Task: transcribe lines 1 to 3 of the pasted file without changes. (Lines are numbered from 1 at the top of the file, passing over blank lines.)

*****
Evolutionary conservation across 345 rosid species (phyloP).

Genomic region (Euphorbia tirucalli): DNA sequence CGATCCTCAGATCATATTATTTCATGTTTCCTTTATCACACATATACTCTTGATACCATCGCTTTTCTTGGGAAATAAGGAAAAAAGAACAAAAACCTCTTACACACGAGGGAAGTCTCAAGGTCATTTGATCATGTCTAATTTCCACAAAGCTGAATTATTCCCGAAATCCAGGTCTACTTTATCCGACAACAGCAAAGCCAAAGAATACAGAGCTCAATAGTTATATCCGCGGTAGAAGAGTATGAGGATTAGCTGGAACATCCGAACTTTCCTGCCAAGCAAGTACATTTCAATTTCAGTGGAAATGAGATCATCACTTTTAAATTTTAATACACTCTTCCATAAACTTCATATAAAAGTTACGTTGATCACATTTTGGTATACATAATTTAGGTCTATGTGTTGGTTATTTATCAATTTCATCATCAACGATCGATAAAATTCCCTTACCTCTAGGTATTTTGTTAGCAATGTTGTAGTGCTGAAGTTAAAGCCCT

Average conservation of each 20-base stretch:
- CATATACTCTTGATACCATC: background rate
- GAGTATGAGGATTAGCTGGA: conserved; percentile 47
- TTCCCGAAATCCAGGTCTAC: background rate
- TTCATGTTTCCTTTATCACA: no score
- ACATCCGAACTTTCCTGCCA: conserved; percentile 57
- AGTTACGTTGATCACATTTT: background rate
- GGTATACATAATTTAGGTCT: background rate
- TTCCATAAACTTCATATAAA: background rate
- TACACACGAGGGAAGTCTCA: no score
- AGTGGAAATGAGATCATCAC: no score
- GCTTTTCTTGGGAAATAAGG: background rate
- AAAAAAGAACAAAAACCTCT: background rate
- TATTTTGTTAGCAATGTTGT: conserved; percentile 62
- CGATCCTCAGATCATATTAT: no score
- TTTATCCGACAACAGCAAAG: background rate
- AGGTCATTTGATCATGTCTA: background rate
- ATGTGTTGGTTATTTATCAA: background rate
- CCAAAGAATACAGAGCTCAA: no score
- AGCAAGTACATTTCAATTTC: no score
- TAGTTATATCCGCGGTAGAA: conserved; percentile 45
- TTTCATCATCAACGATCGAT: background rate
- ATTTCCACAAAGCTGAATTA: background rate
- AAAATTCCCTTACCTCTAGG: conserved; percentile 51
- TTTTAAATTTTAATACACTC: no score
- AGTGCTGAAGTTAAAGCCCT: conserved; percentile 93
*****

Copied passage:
Evolutionary conservation across 345 rosid species (phyloP).

Genomic region (Euphorbia tirucalli): DNA sequence CGATCCTCAGATCATATTATTTCATGTTTCCTTTATCACACATATACTCTTGATACCATCGCTTTTCTTGGGAAATAAGGAAAAAAGAACAAAAACCTCTTACACACGAGGGAAGTCTCAAGGTCATTTGATCATGTCTAATTTCCACAAAGCTGAATTATTCCCGAAATCCAGGTCTACTTTATCCGACAACAGCAAAGCCAAAGAATACAGAGCTCAATAGTTATATCCGCGGTAGAAGAGTATGAGGATTAGCTGGAACATCCGAACTTTCCTGCCAAGCAAGTACATTTCAATTTCAGTGGAAATGAGATCATCACTTTTAAATTTTAATACACTCTTCCATAAACTTCATATAAAAGTTACGTTGATCACATTTTGGTATACATAATTTAGGTCTATGTGTTGGTTATTTATCAATTTCATCATCAACGATCGATAAAATTCCCTTACCTCTAGGTATTTTGTTAGCAATGTTGTAGTGCTGAAGTTAAAGCCCT

Average conservation of each 20-base stretch: